This shift to a more authentic reading community happened about the time I was catching myself bending the truth about my own reading. I would share things like, “I read for 40 minutes last night,” when maybe I only read for 30. I would say, “I loved _______________,” when maybe I only tolerated it. I would say, “I haven’t got to book three in the _______________ series because I have too many other books to read,” when it was probably because after book two I thought there was no way I could live with these characters in my brain for any more time.
The most valuable part of our readers’ workshop may be the time the students get to read. Each day, the only sounds you hear in my room for 20-30 minutes is the turning of a page, a pencil scraping against a notebook, and the very hushed whispers of a reading conference. However, I know the most valuable part of our reading community is the 5 minutes of talk on either side of the independent reading block.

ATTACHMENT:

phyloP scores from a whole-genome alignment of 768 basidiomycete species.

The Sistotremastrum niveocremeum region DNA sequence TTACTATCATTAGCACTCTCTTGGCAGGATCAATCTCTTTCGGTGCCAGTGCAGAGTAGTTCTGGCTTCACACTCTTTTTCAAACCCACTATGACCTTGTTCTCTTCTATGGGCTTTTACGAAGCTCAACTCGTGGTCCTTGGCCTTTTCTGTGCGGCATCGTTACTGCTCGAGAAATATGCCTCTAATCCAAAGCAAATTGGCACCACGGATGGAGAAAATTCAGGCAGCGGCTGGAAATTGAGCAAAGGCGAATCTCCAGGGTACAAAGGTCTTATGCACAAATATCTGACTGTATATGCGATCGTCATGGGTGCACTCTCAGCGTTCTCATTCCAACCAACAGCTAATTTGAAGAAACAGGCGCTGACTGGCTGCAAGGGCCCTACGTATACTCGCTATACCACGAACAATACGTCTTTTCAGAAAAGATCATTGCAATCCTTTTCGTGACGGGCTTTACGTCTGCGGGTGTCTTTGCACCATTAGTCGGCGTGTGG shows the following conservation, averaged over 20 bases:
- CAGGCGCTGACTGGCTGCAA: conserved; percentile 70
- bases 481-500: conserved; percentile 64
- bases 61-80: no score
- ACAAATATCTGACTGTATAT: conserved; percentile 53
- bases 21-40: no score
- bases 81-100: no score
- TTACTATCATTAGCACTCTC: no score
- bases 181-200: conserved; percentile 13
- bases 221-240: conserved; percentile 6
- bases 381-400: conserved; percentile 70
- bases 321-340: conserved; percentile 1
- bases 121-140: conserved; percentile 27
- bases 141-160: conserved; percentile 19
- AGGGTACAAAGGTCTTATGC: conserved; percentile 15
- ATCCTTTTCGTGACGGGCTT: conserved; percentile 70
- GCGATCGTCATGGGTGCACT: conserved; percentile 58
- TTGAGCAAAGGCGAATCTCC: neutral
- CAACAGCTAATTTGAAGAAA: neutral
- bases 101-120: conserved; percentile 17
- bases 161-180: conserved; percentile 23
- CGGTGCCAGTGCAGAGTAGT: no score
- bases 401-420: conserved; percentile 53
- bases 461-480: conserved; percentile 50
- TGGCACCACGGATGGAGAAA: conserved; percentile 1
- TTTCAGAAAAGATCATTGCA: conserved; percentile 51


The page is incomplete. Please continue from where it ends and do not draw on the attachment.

During the five minutes prior to independent reading, we share our reading lives in the past 24 hours, we honestly talk about the books we read and we set goals for reading in the next 24 hours. When this talk is happening a much more honest version of my reading life has emerged. My students know a great deal about me as a reader. My modeling helps them learn about a readerly life and it gives them permission to be honest.
If had a terrible night/week of reading they know it. They know I am frustrated about lack of time or I am stuck finding a book that speaks to me. When I have an excellent night of reading with a book that I can’t put down, they know that as well. They know I am partial to lots of books, but still have difficulty with historical fiction. They know I have friends outside of my school that inspire me to read more and try books I wouldn’t normally try. They also know I recommend books to adults as well as them. I work hard to make sure I am fully transparent during this ‘status of the reading community’ talk.